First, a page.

The Supreme Court on Thursday asked the Centre why members of parliament and members of Legislative Assembly should be treated as 'special class' in having different laws where persons with criminal antecedents are allowed to continue despite their convictions.
"Why they be treated as special class? Why should there be different laws for them? Can Parliament make one law for its own members and other law for ordinary citizens?," a bench of justices A K Patnaik and Gyan Sudha Misra said, posing a query to the Centre.
The bench was hearing a public interest litigation for striking down sections 8, 9 and 11-A of the Representation of the People Act on the ground they violated Articles 84, 173 and 326 of the Constitution which among other things expressly put a bar on criminals getting registered as voters or becoming MPs/MLAs.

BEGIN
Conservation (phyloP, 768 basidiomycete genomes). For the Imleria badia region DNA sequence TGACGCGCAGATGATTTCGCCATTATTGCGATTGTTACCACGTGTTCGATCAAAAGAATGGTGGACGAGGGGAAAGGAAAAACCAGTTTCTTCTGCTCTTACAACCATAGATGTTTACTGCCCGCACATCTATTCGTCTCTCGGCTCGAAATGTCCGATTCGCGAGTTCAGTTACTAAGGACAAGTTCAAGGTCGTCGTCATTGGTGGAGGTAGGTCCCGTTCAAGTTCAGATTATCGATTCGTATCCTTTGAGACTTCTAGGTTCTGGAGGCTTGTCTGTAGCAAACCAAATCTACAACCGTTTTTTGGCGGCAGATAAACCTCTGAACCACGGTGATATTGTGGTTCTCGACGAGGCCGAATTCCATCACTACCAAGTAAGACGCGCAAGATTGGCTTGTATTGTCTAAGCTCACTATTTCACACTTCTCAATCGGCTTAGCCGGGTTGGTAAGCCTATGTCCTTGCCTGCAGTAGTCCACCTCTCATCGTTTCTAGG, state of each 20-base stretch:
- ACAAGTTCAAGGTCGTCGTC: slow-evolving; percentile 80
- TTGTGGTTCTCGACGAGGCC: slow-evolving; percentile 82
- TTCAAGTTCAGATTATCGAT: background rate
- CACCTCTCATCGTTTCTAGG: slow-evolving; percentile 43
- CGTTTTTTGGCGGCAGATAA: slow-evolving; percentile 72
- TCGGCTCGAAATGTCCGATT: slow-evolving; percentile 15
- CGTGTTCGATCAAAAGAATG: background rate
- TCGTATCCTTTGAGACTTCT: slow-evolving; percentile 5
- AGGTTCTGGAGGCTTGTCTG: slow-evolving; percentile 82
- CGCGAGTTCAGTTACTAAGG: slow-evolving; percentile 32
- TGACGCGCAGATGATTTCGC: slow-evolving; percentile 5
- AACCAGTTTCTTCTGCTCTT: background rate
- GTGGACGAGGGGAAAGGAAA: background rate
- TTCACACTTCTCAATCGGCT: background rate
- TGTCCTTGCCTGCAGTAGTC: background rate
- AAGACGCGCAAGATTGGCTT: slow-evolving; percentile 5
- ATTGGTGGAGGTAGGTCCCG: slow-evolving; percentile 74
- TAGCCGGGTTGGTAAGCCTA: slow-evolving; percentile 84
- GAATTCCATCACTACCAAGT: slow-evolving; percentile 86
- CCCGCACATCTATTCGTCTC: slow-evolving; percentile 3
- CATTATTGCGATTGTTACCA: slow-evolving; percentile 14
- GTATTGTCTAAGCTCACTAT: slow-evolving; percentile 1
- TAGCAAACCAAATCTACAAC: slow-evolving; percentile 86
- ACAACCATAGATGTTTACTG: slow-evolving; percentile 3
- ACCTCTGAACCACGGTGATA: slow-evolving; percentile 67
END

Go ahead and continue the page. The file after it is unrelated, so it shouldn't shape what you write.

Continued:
The sections allow legislators who are convicted to continue pending their appeals/revision. They also permit such persons to be registered as voters and be candidates for elections after 6 years of conviction/release from jail.
Questioning the provisions, the bench said special laws can be allowed if they pertain to their functioning in the Parliament but they should not be allowed in other cases.
"We can understand the law which is made for them to function as a Parliamentarian but there should not be special law for other things," the bench said, asking the Centre to file its response on the issue.
Senior Advocate Fali S Nariman, appearing for petitioner Lily Thomas, submitted that 274 MPs are facing various criminal charges and the government has not done anything to check criminalisation of politics.
"That in absence of any provision in Article 326 or elsewhere in the Constitution diluting or relaxing the said disqualification by efflux of time or in any other manner, the bar based on the said disqualification is total and absolute and operates without reprieve," the petition said.